EAS Supports Light Rail and Mercer Slough
The Chapter’s position on the East Link Light Rail
By Andy McCormick, Pete Marshall, and Jan McGruder
On April 20, 2015 the Bellevue City Council voted to approve the revised memorandum of understanding and negotiated agreement reached with Sound Transit on the preferred route for East Link Light Rail line, which will run from I-90 to the South Bellevue Park & Ride north along the east side of Bellevue Way turning right to continue along 112th Ave. NE. On April 23, 2015 the Sound Transit Board of Directors also voted to accept the revised MOU, creating the final agreement on the development of light rail in Bellevue.
EAS Support for East Link Light Rail
The chapter has supported East Link Light Rail since it was first proposed and we opposed two of the route options that crossed the Mercer Slough. Either of those routes would cause much more damage to the slough and the park, than the current agreed-upon route. In addition to the overall route of the line, which Eastside Audubon has supported for six years, the chapter supports several additional specific aspects of the current plan. These are:
1.) The plan for relocation of the Heritage Trail Loop, which runs behind the Winters House and around the blueberry fields,
2.) The acquisition of 6 acres of land along the eastern edge of the park, which will allow linking the trails from the Mercer Slough Environmental Education Center to the Mercer Slough Nature Park system. Visitors, including children’s groups, must now walk along a street with no sidewalk to connect to these trails.
3.) The plan for restoring the Sweylochen wetlands at the southern end of the park; this area has been negatively affected by I-90 and invasive plants over the years and could benefit from renovation.
4.) The tree replacement plan, which will add more trees and shrubs and a greater variety of native species of trees and shrubs to the park ecosystem.
These aspects of the plan and the route along the western edge of the park will preserve the integrity of the vast majority of the park land.
Tree Removal and Replacement
Many trees on the western border of the park between the existing park and ride parking lot and 112th Ave NE will be cut down. The loss will be considerable and this has caused concern among many in the neighborhood and some Eastside Audubon members. However, trees will be cut down wherever the light rail line is built. The area that will be affected is at the northern end of the park that has already had an office park development built in it, has land leased for a blueberry farm and borders a very busy thoroughfare, Bellevue Way, where 40,000 cars pass every weekday. The additional loss of trees in this area of the park will have the least affect upon the ecology of the park as a whole.
The environmental mitigation plan specifies the planting of new trees, shrubs and wetland plants which will offset the losses due to construction. The planting plan lists native trees including Shore Pine, Douglas Fir, Western Red Cedar, and Western and Mountain Hemlock; shrubs including Oregon Grape, Flowering Red Current, Evergreen Huckleberry, and Venus Dogwood; and a variety of ground covers and wetland plants.
Noise is a major consideration for Mercer Slough Nature Park. Quoting from the Environmental Impact Statement, “The portions of Mercer Slough Nature Park adjacent to the project are already dominated by traffic noise from Bellevue Way, I-90, and I-405.” It is an urban park affected by considerable traffic noise from these three highways. Because the current level of noise is so high, it is not expected that the light rail trains will add very much to this current level. If they do, it will be for short periods of time. The birds currently living or passing through the park have adapted to the current level, and although we cannot say for sure how they will respond to light rail trains, we do not expect a large increase in the noise level in the main part of the park.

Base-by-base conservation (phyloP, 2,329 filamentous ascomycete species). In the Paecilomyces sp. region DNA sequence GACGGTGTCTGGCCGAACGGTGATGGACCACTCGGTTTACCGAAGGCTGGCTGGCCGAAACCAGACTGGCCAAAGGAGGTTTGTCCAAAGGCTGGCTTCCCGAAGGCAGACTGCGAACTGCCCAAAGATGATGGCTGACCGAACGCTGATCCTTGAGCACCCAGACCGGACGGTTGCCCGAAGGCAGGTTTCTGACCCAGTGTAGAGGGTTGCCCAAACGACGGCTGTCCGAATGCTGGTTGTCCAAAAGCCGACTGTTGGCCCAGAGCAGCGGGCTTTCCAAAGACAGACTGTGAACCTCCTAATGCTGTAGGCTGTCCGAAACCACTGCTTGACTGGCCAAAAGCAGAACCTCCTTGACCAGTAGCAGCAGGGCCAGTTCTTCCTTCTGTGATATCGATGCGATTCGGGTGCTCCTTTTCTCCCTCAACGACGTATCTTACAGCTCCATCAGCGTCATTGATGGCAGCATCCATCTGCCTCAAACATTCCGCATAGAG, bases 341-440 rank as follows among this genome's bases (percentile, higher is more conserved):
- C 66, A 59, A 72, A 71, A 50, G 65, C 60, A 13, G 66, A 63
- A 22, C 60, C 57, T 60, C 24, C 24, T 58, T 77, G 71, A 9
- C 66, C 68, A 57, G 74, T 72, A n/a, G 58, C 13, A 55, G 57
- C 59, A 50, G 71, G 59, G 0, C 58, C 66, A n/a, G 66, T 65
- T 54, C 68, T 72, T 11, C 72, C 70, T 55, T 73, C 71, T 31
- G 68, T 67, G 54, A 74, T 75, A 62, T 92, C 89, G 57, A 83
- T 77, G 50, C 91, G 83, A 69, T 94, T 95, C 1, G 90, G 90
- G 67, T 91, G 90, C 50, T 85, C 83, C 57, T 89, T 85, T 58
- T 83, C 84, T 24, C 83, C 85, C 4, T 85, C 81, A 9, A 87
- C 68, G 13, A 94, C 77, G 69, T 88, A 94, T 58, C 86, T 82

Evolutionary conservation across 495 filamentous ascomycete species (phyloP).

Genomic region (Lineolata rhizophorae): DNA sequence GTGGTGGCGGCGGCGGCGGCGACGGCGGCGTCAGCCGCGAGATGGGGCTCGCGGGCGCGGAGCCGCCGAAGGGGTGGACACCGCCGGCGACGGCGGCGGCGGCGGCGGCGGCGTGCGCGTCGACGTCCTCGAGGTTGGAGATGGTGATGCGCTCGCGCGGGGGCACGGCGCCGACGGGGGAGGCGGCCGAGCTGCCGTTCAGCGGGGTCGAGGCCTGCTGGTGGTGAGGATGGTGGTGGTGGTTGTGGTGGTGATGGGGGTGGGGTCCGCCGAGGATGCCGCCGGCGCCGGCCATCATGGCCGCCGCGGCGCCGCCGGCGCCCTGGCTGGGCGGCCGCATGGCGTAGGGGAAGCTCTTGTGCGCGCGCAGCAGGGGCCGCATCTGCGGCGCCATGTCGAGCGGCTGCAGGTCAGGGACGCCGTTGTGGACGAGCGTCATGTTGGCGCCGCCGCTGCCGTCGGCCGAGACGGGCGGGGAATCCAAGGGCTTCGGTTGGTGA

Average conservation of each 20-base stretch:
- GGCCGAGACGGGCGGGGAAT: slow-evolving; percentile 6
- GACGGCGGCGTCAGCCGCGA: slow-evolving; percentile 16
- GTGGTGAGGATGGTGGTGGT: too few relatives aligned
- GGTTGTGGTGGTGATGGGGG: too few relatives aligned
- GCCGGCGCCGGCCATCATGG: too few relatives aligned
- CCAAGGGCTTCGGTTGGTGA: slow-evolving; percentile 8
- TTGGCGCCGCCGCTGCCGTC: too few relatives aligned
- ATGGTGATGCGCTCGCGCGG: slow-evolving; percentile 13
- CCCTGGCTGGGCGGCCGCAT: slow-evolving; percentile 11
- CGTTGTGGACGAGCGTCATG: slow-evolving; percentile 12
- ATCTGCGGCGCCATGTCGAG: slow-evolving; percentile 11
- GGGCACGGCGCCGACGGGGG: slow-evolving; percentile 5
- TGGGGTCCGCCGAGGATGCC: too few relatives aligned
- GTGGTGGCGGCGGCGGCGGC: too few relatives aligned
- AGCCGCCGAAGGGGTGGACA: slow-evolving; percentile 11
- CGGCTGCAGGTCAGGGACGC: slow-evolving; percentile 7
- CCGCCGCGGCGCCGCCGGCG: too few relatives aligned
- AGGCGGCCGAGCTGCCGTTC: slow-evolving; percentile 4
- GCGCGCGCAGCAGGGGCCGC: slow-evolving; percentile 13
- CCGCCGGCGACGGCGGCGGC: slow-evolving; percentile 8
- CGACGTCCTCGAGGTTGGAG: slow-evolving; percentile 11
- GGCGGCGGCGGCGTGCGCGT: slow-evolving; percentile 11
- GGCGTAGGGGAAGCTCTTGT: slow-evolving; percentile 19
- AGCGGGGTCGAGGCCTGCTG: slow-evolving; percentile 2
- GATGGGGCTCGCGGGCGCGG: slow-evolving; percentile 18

Eastside Audubon Supports Mercer Slough and Light Rail
Eastside Audubon has a long history of support for Mercer Slough Nature Park and we are grateful for those who worked to preserve it years ago. The park is listed as a prime birding spot on the Puget Sound Loop segment of the Great Washington Birding Trail. This project will change the Mercer Slough Nature Park but in a small portion of the park. The Mercer Slough is the largest remaining wetland on Lake Washington and the current plan retains the vast majority of the park as an undivided whole.
Photo: Marsh Wren at Mercer Slough, by Mick Thompson
Eastside Audubon has supported the current light rail alignment for six years and members have participated in the process. Many volunteer hours have been spent in research, regular participation in meetings of Move Bellevue Forward, attending city council meetings and council study sessions, personally discussing our concerns with members of the Bellevue City Council, and attending public hearings and information sessions with Sound Transit.
Light rail will have an overall positive effect on the environment by getting hundreds of cars off the road. Moving people from their cars to public transportation is an important strategy for improving our atmosphere by reducing carbon emissions and eventually reducing our dependence on fossil fuels.
In January 2015 the chapter began a year-long once-a-month survey of the birds in the park, and at the end of the year we will provide that data to the City of Bellevue. We will also be able to compare the bird population to a census Eastside Audubon conducted in 1994.
We appreciate the concern and support of all Eastside Audubon members for the Mercer Slough Nature Park.